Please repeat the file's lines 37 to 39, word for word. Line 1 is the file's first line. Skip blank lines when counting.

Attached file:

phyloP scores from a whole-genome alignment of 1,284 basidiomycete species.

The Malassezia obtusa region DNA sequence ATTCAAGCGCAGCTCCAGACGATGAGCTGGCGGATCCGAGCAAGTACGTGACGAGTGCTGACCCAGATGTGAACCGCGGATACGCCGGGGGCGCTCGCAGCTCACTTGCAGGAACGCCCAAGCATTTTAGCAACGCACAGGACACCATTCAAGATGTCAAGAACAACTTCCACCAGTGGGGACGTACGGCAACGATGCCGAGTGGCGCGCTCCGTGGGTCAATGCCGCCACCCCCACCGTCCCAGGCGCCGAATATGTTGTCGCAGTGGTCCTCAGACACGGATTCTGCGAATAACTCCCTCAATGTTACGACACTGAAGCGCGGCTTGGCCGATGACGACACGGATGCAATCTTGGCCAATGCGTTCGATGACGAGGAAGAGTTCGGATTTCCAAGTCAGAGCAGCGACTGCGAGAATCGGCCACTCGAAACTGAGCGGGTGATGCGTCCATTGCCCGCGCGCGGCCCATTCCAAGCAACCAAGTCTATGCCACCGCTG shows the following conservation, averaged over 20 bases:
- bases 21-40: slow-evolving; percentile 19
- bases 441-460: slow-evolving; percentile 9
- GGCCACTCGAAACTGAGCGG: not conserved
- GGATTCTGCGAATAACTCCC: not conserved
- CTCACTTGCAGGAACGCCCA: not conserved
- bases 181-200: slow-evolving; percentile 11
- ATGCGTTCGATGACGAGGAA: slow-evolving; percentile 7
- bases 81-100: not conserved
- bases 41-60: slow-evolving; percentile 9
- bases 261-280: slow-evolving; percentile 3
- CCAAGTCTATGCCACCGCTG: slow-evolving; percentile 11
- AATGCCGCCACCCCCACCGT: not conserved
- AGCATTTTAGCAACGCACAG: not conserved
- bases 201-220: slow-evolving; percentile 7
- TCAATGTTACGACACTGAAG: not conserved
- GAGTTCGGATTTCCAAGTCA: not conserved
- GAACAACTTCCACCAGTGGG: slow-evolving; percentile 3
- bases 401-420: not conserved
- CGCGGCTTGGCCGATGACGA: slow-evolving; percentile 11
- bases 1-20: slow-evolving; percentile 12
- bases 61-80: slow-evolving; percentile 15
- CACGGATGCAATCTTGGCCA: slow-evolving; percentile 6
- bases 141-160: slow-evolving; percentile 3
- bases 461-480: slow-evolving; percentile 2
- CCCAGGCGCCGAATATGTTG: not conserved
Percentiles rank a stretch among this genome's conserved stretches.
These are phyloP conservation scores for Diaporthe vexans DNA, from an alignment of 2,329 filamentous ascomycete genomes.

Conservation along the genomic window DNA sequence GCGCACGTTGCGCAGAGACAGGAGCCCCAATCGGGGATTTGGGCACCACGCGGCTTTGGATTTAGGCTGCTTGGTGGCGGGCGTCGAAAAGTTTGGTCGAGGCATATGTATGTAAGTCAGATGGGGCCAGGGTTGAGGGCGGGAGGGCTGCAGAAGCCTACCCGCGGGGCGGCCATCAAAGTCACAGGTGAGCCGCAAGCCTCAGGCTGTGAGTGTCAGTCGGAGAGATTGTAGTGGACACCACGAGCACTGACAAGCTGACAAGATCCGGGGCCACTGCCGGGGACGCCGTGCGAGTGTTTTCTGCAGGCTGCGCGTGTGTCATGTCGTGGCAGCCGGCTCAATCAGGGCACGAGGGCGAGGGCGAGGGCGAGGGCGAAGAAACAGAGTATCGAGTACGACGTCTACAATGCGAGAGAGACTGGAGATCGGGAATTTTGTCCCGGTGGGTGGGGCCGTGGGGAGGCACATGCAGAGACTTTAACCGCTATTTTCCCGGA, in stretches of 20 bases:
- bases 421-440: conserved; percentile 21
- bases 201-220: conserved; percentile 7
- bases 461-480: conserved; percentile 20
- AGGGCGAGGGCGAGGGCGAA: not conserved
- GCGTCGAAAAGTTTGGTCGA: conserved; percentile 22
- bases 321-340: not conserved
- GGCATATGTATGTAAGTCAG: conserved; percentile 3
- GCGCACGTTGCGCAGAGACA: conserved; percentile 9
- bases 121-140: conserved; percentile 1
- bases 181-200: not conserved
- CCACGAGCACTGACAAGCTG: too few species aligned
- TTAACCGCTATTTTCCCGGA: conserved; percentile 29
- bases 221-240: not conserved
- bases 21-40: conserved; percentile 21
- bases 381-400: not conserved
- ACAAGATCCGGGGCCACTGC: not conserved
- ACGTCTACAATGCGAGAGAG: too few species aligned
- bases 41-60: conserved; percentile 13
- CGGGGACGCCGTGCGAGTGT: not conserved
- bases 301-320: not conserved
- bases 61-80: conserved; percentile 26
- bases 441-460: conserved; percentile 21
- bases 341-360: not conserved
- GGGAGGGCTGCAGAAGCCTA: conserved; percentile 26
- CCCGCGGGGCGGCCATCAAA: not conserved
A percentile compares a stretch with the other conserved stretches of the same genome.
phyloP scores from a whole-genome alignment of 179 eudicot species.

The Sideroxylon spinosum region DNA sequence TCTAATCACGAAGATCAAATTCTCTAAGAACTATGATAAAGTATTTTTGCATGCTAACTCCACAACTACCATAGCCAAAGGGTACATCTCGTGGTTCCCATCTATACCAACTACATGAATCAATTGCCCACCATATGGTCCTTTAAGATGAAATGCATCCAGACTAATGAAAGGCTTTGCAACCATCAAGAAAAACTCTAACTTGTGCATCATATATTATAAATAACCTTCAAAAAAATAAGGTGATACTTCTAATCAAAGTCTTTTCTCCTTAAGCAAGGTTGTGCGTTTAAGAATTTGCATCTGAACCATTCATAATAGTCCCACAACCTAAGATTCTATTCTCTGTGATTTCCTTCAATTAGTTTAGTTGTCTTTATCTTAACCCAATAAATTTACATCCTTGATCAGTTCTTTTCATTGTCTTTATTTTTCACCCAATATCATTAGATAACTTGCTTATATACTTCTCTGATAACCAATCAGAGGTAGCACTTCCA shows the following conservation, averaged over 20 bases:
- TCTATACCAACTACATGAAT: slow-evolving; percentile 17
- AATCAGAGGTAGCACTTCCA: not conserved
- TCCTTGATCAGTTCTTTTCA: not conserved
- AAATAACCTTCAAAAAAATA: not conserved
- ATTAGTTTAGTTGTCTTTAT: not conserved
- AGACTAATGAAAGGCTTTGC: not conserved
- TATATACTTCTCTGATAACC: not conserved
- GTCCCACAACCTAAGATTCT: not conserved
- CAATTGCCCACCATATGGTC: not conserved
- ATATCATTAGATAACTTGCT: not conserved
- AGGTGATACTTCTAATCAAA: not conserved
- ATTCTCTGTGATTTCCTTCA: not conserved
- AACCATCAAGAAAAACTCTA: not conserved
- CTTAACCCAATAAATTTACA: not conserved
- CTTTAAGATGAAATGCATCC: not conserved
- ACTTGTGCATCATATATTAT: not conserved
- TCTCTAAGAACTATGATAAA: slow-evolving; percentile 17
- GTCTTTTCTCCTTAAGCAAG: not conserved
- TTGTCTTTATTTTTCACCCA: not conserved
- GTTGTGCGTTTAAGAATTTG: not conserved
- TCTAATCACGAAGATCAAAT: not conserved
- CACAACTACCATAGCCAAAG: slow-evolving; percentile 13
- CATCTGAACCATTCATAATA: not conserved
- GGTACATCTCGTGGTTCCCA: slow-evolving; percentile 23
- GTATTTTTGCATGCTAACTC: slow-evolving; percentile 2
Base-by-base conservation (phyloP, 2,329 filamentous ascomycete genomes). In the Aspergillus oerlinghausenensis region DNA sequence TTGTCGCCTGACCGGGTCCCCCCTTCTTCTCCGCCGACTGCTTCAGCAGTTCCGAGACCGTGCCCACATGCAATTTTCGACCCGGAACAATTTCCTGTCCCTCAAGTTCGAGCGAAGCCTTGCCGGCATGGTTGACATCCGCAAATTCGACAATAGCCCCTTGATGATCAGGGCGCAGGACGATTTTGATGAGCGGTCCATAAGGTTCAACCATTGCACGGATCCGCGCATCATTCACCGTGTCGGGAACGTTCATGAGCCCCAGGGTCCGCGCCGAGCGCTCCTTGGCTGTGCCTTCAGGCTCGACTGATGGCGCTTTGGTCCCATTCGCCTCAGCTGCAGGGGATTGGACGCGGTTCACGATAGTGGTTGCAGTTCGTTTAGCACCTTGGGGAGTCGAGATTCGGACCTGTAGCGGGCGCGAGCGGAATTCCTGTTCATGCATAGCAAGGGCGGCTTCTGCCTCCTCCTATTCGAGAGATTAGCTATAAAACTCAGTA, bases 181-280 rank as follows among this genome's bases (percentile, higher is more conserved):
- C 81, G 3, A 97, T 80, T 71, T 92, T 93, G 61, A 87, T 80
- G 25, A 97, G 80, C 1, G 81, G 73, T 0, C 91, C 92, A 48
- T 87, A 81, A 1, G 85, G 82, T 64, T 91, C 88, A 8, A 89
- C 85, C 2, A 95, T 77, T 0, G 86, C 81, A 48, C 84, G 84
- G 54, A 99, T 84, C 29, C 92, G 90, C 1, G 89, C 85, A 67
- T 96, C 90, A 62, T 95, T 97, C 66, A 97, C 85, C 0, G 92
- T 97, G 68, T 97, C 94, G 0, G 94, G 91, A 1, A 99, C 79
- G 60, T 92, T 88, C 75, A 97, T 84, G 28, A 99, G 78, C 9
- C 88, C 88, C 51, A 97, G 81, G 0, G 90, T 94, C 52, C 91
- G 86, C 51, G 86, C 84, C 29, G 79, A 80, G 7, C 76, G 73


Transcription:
- GGCATATGTATGTAAGTCAG: conserved; percentile 3
- GCGCACGTTGCGCAGAGACA: conserved; percentile 9
- bases 121-140: conserved; percentile 1